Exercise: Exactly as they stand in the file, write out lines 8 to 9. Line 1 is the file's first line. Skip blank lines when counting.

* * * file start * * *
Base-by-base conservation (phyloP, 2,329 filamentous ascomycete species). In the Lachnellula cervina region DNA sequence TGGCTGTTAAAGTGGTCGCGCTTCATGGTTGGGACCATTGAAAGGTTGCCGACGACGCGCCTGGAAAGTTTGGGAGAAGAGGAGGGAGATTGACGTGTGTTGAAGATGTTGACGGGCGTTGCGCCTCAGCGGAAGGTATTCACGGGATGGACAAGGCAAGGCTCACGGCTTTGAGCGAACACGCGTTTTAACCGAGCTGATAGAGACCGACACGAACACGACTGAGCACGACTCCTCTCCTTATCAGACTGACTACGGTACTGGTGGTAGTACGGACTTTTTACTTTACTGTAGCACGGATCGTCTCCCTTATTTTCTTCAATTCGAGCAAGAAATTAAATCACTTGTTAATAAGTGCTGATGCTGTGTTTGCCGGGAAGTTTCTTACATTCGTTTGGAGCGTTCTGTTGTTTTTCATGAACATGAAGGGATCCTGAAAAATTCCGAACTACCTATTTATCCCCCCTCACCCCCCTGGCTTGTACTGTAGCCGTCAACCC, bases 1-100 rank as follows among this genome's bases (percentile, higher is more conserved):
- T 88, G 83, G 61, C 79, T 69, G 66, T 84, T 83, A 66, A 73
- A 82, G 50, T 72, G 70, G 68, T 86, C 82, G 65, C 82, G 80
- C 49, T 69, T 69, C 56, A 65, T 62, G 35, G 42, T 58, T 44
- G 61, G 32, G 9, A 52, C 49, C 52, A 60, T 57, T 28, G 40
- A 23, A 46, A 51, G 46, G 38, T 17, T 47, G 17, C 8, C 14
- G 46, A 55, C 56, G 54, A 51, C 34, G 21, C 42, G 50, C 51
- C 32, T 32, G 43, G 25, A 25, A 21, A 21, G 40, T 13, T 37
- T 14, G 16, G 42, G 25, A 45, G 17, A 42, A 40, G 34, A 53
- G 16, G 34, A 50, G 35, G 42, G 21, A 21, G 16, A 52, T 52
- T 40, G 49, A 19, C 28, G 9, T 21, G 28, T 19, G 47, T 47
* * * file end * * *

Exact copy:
- C 32, T 32, G 43, G 25, A 25, A 21, A 21, G 40, T 13, T 37
- T 14, G 16, G 42, G 25, A 45, G 17, A 42, A 40, G 34, A 53